I had a couple of requests to write a PowerShell script to be run against ODFB. The requirements are that it should find all the files that are shared and show the filename, who it was shared with, the path and the type (file or folder). One additional requirement that might be a little strange, that the script could be run by someone who is NOT a Global or SharePoint admin. So the intent is that a regular user can run this script against their own ODFB and see the files and who they are shared with. Another possible use case for the script would be granting someone secondary admin rights on all ODFB sites in the Tenant such as a help desk employee and that they may have a need to identify the files and who is sharing them.

You may also think, “Say, there is already a view in ODFB that does this. Why do I need this script?” that is, if you know that view is there. Of course you can see the files that you have shared as shown below:

But you will notice that although it shows when I shared the file, it does not show me WHO I shared it with. So that bit of info could be found in this view as well by highlighting the specific document and click Manage access as shown:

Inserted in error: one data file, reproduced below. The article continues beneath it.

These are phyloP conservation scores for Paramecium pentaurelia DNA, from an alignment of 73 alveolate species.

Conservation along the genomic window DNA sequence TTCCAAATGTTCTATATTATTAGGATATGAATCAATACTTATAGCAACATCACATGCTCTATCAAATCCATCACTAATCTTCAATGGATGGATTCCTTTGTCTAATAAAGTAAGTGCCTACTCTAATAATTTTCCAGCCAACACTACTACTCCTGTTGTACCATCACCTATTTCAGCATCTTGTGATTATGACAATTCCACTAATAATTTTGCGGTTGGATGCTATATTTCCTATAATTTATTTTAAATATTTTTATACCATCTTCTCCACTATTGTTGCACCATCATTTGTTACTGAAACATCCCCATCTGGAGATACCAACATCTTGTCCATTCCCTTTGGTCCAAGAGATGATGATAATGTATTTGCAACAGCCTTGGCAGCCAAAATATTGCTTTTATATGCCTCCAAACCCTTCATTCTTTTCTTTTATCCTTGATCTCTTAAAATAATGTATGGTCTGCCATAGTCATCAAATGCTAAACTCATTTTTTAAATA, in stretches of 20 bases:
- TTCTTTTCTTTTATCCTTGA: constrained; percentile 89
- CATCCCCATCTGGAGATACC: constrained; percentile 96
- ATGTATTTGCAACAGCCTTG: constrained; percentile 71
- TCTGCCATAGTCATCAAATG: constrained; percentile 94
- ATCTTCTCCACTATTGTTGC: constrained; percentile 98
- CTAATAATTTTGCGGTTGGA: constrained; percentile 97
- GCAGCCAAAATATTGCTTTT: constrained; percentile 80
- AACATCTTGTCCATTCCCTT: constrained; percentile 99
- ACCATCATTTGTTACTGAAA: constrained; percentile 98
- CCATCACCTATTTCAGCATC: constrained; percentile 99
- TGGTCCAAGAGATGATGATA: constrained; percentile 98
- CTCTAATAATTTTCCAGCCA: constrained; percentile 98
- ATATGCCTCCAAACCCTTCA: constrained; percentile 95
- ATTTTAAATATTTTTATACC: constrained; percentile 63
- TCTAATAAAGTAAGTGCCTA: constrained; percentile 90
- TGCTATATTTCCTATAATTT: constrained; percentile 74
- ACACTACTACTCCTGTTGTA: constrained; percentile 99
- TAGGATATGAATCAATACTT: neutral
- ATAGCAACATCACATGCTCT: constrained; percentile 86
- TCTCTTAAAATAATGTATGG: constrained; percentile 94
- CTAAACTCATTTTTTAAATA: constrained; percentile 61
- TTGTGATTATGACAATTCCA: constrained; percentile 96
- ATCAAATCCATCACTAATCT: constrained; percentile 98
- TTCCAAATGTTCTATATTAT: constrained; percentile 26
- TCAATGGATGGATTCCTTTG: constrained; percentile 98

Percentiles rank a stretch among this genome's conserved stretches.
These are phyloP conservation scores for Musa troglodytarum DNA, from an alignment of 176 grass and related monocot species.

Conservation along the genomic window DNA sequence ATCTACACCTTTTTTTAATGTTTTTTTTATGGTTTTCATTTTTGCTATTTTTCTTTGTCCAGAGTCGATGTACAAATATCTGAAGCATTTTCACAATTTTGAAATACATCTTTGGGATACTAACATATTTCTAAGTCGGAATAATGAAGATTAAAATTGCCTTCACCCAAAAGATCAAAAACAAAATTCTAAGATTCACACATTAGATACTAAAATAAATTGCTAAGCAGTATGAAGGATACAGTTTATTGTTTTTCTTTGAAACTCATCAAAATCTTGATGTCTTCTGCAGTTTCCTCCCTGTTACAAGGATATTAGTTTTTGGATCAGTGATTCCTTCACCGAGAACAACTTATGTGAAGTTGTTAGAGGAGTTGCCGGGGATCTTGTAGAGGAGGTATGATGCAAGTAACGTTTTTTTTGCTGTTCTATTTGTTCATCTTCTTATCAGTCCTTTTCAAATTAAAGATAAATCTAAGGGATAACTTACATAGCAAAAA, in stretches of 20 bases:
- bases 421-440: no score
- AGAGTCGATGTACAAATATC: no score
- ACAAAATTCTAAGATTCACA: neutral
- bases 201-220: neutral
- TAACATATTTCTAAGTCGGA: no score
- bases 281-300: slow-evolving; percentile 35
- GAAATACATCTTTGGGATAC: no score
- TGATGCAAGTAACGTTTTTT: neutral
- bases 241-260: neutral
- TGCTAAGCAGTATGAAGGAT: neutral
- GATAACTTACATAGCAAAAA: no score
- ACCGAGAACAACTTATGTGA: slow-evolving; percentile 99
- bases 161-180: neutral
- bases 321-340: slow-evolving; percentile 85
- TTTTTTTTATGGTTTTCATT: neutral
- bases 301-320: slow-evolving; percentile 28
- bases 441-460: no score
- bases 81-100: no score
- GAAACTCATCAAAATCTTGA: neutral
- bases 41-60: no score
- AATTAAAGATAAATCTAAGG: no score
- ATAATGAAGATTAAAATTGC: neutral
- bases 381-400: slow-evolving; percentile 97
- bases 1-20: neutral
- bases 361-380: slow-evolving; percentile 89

But that only gets me the users for a single document, so if my intent is to audit the sharing of ALL files, then this script is for you.


The only requirements for running the script are:

  1. That you are the owner of the ODFB or
  2. you are a secondary admin on the site and
  3. have installed the SharePoint PowerShell PnP module.

Now if you haven’t seen it, I have another post on PnP that will detail how to install the module (pretty easy). Once done you should be ready to run the script as shown below:

PowerShell Script


PowerShell Script


Pretty cool that it is so short, right? Courtesy of PnP, if I had to do this with CSOM it would have been much longer. First, we connect to the ODFB site (it will always be configured as your UPN  such as UPN@company.com to be \personal\UPN_company_com).

Then we use the Get-PnPListItem command to get all of the documents in the List, wait for it…. Documents! We set the pagesize to 4000 to batch them in something less than the 5000 item view limit. I write the header with an out-file, etc., all very humdrum stuff, you’ve probably done it a thousand and one times.

Then we do a foreach through the files and extract some values. Before getting to the point that the CSV is output we filter the results with the if ($lookup -ne $null)  filter so that the result extracts only files that have been shared in the output. So if you wanted to get all the files then you would remove the if statement and just write out the results.

I think this is a pretty utilitarian script and one that you may find useful. If you do find it to be useful, I would appreciate it if you would post a comment on the blog.

Live Long and Prosper,


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